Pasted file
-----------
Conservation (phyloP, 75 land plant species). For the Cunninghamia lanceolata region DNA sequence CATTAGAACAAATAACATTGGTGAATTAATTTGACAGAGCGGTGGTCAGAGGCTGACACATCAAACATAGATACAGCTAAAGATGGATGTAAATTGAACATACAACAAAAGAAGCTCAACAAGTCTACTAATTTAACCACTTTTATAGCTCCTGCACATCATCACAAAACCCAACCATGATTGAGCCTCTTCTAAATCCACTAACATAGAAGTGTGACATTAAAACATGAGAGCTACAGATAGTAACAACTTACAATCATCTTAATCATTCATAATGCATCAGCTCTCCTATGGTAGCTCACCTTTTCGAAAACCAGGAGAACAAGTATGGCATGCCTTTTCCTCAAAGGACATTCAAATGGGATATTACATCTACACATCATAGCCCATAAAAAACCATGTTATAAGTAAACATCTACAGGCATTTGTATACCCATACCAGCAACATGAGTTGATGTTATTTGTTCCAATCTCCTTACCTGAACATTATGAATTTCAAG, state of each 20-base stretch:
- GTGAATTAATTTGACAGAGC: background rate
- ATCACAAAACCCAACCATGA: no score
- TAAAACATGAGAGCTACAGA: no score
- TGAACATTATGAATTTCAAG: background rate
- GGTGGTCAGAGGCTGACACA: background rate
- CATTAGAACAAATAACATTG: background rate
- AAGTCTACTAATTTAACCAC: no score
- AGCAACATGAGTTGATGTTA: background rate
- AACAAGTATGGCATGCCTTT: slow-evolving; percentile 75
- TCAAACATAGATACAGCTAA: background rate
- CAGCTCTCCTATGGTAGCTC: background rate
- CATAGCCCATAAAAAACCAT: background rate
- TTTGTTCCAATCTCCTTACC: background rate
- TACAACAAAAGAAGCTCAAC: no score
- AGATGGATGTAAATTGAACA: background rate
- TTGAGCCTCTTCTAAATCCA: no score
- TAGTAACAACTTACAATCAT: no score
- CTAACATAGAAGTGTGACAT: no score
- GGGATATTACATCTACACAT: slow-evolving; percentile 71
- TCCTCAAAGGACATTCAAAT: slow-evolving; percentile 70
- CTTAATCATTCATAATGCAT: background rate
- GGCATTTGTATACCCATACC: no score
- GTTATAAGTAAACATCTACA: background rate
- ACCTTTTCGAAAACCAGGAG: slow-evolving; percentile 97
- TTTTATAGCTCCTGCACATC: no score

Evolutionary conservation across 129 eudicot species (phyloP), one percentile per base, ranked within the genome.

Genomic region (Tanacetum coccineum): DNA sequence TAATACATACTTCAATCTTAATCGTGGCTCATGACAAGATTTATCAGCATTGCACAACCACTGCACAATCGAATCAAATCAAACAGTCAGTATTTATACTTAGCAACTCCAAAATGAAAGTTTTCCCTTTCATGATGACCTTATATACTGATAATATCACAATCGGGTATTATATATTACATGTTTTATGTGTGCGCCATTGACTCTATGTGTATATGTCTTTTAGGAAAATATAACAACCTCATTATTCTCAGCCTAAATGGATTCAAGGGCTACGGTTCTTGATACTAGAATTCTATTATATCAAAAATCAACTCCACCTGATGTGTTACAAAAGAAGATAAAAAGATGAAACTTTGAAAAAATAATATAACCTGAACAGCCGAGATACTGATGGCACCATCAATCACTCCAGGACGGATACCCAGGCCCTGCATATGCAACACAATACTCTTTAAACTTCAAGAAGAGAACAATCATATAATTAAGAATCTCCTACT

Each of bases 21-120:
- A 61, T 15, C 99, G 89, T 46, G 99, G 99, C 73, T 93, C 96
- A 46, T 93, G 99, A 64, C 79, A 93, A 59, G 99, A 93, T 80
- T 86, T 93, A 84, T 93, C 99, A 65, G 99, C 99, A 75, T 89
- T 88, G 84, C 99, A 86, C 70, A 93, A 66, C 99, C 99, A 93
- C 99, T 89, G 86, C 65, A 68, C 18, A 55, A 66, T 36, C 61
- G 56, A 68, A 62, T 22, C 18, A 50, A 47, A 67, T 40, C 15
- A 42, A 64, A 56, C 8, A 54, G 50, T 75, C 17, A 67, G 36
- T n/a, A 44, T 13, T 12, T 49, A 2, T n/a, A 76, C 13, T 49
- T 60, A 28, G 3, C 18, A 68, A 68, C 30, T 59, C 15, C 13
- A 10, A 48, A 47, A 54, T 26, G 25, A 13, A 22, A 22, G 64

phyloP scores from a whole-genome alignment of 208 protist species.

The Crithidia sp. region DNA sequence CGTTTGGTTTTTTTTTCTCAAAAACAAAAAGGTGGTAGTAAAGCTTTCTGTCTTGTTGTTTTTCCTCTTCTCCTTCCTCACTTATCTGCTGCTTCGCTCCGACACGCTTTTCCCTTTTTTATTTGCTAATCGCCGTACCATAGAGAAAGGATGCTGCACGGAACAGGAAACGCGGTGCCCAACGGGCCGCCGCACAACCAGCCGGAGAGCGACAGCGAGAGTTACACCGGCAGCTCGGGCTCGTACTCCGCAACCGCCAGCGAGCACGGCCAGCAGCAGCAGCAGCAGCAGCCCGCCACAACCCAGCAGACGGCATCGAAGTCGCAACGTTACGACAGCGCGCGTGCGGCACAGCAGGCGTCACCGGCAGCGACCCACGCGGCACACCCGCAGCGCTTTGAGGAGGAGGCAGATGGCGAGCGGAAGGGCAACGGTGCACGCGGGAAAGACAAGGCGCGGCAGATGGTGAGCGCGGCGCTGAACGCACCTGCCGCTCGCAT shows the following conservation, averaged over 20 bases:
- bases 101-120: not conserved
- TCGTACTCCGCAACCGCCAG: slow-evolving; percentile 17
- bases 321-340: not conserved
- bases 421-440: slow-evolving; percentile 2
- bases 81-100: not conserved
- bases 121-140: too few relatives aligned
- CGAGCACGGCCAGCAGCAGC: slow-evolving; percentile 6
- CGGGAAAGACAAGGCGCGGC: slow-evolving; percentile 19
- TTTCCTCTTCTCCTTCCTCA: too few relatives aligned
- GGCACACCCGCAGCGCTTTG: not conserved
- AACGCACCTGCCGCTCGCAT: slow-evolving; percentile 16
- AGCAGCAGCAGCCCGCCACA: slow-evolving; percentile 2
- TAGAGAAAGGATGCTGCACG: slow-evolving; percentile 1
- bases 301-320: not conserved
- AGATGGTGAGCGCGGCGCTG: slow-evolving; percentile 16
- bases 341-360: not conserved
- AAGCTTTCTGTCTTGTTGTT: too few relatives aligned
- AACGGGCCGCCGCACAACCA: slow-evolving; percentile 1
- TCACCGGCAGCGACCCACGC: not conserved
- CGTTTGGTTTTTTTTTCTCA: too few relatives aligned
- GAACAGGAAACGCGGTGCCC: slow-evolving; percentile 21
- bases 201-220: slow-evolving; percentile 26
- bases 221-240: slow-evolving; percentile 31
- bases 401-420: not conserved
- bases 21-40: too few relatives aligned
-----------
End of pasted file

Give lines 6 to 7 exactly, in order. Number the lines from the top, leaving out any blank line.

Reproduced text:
- GGTGGTCAGAGGCTGACACA: background rate
- CATTAGAACAAATAACATTG: background rate